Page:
That was, of course, something to consider. These magic people didn’t know where Harry lived. They thought he still slept in a cupboard – and hadn’t sent DCFS. Magic opened up the untold, the vastness of the world, and yet these people were blind in ways that were disturbing – but exploitable.
“Uncle Robert shall fund you,” Hannibal assured, setting aside the brown paper his sandwich had been wrapped in and reaching out carefully to draw Harry into an embrace.
Harry melted against Hannibal – casual affection common enough between them – and Hannibal buried his nose in Harry’s messy black hair. Harry always smelled of his children’s shampoo, treacle tart, and sheer power. Hannibal had often wondered at it, in the privacy of his thoughts, but had never explored it. This answer was the beginning of the answer, he was certain of it.
“You’ll replace me,” Harry finally confessed, quiet, his true fear.
“Never,” Hannibal swore, pulling away so he could look Harry directly in the eyes. “You are my savior.”
Shaking his head to disagree, Harry began to pull away further, but Hannibal caught his chin with his own fingers, holding Harry in place.
“You, Harry. Not Uncle Robert. Not Lady Muraski. You.”
The two friends gazed at each other openly, silent, their breathing mingled in the hot air of a Surrey August.
“You’ll replace me,” Harry asserted again, a little firmer. “I’m your pet. Pets are replaceable.”
For a moment, Hannibal was almost appalled until he began to examine the situation from Harry’s view. It wasn’t a mental exercise he engaged in very often – the thoughts and feelings of others being beneath him.
Harry, however, wasn’t finished. It was as if the ability to finally speak his fear – that he was only Hannibal’s pet – allowed him to finally reveal many more hidden emotions.
“You feed me, clothe me, let me sleep in your bed. I follow you around like a dog, hoping you’ll notice me and pat me on the head. I’m just a kid from Surrey no one wants – I’m not important like Mischa was.” The final statement was bitter and broken.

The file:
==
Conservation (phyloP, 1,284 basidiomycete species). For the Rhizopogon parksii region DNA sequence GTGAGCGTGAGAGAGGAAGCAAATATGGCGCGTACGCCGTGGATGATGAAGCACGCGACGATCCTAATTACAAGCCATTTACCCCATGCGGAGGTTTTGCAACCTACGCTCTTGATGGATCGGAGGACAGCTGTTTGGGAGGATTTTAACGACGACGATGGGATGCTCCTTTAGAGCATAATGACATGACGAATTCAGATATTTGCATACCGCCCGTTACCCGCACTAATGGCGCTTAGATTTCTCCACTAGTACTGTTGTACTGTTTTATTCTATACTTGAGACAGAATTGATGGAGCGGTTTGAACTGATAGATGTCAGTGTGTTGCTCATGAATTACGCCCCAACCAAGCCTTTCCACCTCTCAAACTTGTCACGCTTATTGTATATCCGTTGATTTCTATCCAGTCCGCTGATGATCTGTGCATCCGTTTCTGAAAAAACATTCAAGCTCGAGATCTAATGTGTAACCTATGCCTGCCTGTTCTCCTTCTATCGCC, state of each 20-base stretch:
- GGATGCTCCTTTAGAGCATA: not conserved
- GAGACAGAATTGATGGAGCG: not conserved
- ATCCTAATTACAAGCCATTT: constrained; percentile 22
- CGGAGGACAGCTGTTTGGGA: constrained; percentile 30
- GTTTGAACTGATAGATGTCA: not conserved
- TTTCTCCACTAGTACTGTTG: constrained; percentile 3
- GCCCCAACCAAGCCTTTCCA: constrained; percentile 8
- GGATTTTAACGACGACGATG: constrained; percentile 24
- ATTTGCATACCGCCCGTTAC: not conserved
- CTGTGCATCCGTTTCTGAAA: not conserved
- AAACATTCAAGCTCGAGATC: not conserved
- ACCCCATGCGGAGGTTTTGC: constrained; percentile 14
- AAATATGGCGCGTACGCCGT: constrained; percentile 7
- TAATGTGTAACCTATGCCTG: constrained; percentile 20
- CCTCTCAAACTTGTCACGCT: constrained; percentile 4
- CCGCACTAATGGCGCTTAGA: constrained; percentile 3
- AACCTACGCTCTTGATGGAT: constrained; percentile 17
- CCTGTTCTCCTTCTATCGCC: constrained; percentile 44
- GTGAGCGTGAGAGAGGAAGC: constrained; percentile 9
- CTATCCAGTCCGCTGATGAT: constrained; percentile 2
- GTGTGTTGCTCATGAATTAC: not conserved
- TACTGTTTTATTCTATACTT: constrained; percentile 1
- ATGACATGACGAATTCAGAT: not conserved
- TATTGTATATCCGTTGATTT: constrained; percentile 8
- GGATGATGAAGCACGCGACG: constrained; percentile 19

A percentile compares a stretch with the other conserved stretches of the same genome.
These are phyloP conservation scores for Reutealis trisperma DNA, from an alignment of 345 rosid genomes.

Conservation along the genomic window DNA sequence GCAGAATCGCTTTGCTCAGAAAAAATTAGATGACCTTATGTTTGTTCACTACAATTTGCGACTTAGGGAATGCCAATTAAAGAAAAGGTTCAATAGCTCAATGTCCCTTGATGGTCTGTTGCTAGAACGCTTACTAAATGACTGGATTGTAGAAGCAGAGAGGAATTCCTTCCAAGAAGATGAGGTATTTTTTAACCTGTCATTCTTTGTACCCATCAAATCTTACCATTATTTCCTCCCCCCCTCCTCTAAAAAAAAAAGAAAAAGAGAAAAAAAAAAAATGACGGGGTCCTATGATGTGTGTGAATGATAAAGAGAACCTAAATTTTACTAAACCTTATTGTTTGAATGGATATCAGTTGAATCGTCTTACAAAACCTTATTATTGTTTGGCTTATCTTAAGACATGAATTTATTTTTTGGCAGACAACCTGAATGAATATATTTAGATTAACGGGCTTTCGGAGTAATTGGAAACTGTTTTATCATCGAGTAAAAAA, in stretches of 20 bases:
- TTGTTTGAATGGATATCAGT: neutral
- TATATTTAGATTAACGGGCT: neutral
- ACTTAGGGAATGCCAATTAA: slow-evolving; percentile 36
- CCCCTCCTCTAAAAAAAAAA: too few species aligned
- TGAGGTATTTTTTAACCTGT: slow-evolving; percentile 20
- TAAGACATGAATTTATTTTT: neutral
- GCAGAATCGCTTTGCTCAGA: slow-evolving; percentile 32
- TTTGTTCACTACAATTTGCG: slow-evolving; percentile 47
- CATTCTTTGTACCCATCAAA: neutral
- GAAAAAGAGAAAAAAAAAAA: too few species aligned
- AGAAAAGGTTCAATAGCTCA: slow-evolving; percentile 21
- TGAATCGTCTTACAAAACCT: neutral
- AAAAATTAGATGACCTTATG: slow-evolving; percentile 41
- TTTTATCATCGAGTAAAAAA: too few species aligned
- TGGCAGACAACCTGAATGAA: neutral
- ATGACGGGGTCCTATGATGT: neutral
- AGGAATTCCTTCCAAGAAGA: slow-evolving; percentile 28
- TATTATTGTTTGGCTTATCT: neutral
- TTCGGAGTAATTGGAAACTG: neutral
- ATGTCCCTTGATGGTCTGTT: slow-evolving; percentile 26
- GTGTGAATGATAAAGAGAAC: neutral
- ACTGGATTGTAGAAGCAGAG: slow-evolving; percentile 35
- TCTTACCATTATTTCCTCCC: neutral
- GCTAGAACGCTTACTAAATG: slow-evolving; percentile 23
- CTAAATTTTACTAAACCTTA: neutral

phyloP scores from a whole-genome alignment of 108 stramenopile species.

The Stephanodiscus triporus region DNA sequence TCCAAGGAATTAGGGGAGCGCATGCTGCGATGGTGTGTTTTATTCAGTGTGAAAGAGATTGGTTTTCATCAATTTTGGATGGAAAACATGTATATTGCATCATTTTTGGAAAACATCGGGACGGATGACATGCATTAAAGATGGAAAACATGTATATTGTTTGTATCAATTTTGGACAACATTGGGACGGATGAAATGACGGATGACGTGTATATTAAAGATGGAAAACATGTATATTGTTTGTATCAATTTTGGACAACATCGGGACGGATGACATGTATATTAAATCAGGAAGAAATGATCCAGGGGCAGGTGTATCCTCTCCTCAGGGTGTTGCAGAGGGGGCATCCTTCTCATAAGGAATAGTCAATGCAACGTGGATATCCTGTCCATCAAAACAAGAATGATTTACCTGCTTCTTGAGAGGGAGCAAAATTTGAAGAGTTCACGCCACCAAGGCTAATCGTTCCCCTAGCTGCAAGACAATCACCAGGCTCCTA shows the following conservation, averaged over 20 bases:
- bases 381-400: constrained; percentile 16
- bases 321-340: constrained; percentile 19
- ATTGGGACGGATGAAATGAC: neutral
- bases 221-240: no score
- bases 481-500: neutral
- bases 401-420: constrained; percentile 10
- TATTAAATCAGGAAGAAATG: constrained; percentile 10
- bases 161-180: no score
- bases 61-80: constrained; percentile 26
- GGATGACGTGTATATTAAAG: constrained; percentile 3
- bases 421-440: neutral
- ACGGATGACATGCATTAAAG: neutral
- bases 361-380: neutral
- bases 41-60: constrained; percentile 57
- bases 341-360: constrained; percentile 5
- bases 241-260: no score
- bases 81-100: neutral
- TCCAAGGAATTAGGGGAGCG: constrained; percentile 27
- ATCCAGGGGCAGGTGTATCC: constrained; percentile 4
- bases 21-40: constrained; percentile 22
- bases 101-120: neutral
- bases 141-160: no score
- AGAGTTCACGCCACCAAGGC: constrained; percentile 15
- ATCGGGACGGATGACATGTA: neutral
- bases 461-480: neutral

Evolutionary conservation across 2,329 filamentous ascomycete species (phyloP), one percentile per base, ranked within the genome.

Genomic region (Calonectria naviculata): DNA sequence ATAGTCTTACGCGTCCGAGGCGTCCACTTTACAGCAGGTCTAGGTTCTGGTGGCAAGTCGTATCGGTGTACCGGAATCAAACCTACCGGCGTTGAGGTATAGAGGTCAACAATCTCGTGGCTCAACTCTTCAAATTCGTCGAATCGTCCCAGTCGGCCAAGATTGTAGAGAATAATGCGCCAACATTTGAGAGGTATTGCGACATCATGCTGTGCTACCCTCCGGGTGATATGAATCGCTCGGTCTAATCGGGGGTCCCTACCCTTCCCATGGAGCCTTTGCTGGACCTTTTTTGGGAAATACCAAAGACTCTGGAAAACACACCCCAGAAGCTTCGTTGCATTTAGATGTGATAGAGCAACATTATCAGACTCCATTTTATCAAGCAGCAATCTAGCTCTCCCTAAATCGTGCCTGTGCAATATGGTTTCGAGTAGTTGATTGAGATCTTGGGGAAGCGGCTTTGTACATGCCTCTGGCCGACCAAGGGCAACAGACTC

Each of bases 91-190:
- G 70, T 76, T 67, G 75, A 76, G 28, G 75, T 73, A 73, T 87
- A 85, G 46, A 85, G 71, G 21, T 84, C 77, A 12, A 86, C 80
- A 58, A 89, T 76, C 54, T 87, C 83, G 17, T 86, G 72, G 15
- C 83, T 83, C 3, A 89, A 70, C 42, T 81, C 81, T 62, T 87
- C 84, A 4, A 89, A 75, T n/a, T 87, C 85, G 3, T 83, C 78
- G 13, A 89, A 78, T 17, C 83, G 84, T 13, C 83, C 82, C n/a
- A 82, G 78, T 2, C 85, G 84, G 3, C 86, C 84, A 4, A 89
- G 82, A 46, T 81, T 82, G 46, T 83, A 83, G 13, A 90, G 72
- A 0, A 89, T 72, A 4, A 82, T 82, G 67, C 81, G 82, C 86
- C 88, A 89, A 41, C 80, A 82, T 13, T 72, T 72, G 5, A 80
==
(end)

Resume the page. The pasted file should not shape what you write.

Hannibal was utterly horrified. Taking a moment to steady his beating his heart, he nonetheless did not release Harry from his hold. He was quite responsible and sure footed, even at the age of eleven.
Moments passed and Harry’s green eyes began to shudder, but Hannibal could not have that.
“You’re much more important,” Hannibal promised, his eyes skating over his friend’s face. “You’re my future husband.”
Shock spread over Harry’s features. He took in a quick breath, exhaled, and then tentatively reached out to touch Hannibal’s shoulder. “Really?”
“Quite. – I had thought since we were eleven, I should wait to declare my intentions, but if it eases your mind –”
Harry, however, was quite rude and tackled Hannibal, clutching him tightly.
A small smile played on Hannibal’s lips, hidden in Harry’s shoulder as he returned the embrace, and different possibilities came to his mind, pouring out into futures he could create and mold just as he pleased.
The future was brighter than it had been … even just this morning.
Hannibal would never say that he enjoyed Eton: he didn’t. It was, however, useful to his purposes, and Uncle Robert thought it would make Hannibal a proper English gentleman.
Harry liked to tease him by owl post about his “sycophants,” as he called them.
“Might have committed murder,” Harry confessed his first week back for summer term, his green eyes still visible in the moonlight.
The two boys were in their pajamas and curled around each other, under the covers, in the bed chamber that was undoubtedly theirs in the new London house (Lady Mursaki found Surrey tedious when the boys were not there to amuse her).
“Just one?” Hannibal laughed. “A whole year away, and just one?”
Biting his lip to contain his laughter, Harry kicked Hannibal in the shin.
Rude, of course, but Hannibal could never mind Harry’s playfulness.
“How many did you commit at Eton?” Harry demanded.
“Not a one,” Hannibal admitted. “But I killed all three men that killed my sister.”
There was a pause as this had been one of Hannibal’s greatest secrets, but then Harry only grinned. “Did you burn off his face like I did with Professor Quirrel?”
It was Hannibal’s turn to be stunned to silence but then his lips quirked in amusement. “Clever boy. However did you manage that?”
Oh, yes, Harry’s magic definitely had its uses – and Harry was tied by childish promises and by his emotions to Hannibal.
Hannibal would only admit to himself, after Harry had fallen asleep with a smile on his soft face, that he was just as equally tied as Harry.
“One person, this year,” Harry proclaimed and Hannibal looked up from where he was sitting at the piano and considering his latest composition. “By proxy.”